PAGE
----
Wednesday’s drought workshop for agricultural producers, co-sponsored by the Routt County Extension Service and the Community Agriculture Alliance, was a needed “slap in the face” for ag producers, according to one attendee.
“We knew what the reality was, but we really needed to hear it with everyone else,” the producer said.
The article in Thursday’s Steamboat Today (“Less water means fewer cows”) gave a good recount of the meeting, which was attended by more than 100 folks. But what was the lesson we wanted attendees to leave with?
One takeaway is that producers now know there are folks in our community working on drought management issues, wildfire evacuation plans and information on how to get through this ordeal in an orderly manner. Another is that rules and laws are in place to help us get through this drought with reduced risk. And another is that even if you think you have nothing to offer as a resource in the event of a wildfire, you can provide much-needed help if we know you’re willing and able to do so.
Presenters from the Farm Service Agency, the Routt National Forest, the local Bureau of Land Management field office, Routt County law enforcement and emergency management offices, accounting firm THPK, the Colorado Brand office and Superior Livestock Auction made it clear that while this is one of, if not the worst, droughts seen in the Intermountain West in recent memory, producers and their businesses can survive the worst with proper planning. Having these groups represented in one place allowed folks to see a more complete picture of the drought situation, how to get through it and what role each agency can and will play in drought-management situations.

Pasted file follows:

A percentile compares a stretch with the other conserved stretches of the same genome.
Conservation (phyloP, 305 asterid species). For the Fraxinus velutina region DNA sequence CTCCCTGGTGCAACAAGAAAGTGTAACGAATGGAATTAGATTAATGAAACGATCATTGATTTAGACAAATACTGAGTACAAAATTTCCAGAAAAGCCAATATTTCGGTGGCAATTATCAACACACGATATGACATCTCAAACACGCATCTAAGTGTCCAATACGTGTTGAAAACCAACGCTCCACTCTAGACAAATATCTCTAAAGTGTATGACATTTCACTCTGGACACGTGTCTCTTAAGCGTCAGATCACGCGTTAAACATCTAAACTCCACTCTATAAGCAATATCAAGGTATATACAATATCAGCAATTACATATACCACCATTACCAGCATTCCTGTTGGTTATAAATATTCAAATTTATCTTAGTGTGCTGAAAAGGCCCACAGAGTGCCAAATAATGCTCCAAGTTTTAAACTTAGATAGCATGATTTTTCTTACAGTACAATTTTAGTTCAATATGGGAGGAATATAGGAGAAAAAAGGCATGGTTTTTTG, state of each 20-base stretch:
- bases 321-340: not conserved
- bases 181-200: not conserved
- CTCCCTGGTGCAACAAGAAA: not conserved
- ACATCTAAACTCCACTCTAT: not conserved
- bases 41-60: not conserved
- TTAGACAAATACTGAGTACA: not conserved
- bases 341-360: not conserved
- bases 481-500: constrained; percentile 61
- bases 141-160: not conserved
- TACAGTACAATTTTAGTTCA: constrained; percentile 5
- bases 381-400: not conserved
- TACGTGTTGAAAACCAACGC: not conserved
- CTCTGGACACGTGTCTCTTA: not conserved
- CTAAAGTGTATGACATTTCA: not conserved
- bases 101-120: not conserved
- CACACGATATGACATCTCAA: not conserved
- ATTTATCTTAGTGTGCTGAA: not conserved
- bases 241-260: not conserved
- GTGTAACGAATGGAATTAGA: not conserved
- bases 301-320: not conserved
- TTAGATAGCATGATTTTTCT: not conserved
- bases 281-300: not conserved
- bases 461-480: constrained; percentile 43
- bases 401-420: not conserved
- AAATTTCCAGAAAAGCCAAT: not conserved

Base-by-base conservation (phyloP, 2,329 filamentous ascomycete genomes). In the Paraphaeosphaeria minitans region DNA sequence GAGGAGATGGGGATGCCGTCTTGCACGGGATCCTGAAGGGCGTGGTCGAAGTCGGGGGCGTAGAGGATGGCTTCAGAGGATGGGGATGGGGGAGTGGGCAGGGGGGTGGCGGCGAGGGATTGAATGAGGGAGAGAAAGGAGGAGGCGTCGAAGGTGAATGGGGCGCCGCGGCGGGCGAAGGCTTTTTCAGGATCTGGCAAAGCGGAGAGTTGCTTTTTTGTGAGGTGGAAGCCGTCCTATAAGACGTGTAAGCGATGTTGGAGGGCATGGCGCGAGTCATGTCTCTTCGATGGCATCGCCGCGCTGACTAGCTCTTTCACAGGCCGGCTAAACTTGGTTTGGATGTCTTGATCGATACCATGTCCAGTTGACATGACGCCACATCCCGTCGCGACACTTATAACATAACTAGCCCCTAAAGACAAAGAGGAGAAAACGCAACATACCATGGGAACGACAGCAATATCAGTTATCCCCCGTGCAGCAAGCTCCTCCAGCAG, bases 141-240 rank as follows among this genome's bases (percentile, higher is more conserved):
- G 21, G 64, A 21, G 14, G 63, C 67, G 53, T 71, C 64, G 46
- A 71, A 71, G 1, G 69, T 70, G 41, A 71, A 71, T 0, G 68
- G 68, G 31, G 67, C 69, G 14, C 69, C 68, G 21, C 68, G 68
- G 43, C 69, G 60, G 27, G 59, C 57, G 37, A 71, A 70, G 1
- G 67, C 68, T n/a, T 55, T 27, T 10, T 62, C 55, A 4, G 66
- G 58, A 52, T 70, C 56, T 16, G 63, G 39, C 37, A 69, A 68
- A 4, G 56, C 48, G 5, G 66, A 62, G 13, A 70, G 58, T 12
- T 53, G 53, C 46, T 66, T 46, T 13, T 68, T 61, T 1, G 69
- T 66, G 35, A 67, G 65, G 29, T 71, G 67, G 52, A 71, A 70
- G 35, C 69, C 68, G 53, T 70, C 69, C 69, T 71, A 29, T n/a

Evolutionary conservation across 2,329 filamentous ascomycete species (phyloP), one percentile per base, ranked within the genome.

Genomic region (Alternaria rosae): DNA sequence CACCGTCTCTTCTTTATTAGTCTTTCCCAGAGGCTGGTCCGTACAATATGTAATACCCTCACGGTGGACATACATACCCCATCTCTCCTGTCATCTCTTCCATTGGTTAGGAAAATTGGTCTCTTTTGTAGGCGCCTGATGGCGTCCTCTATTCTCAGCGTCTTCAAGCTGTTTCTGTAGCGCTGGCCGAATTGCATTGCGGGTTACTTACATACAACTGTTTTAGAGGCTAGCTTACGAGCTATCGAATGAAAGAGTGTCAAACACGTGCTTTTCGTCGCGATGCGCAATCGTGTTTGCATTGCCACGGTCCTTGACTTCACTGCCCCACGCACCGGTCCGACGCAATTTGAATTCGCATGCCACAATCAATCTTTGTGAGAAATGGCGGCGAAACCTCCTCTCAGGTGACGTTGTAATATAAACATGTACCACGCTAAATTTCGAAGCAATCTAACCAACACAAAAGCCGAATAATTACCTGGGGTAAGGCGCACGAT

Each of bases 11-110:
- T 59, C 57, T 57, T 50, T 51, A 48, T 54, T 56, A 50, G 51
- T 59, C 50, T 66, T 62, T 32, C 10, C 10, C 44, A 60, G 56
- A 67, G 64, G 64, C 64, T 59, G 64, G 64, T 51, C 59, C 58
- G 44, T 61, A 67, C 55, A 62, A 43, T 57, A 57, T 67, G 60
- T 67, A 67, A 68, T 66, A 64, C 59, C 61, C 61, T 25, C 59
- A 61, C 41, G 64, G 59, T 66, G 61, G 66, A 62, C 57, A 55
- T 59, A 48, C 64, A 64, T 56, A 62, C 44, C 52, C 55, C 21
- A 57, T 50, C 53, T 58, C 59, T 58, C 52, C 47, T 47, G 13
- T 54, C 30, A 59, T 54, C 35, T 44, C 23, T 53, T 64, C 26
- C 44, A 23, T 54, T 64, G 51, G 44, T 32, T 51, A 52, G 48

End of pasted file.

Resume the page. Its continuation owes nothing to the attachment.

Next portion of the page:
Because the Forest Service, the BLM and Routt County all have enacted Stage 2 fire restrictions, it was clear to those in the crowd that if you don’t follow the rules regarding outdoor smoking, fireworks, campfires, etc., you will be held liable whether or not you start a wildfire. As one attendee mentioned to the group, “I don’t think it’s the people in this room we need to worry about; we need everyone else to realize the seriousness of this situation.” The group seemed to agree that it is incumbent upon each person in the Yampa Valley to follow the fire regulations without fail, or we’re all destined to reap the consequences.
If you missed the program Wednesday, you are encouraged to visit http://rcextension.colostate.edu not only to see what you missed but to join in the larger community conversation about what resources you can offer in the event of wildfire and the related livestock evacuations that would ensue. Click on “June 27, 2012 Workshop” to see PDF versions of all the information handed out at the workshop, YouTube videos of each presentation and, perhaps most important, to answer the questionnaire on how you can help your friends and neighbors in a wildfire emergency at www.surveymonkey.com/s/D9FZY3D.
The most important takeaway from this workshop and article? We’re all in this together, and the only way we’re going to get through it is by working together.
Todd Hagenbuch is the Routt County Extension Agent. He can be reached at 970-879-0825 or email firstname.lastname@example.org.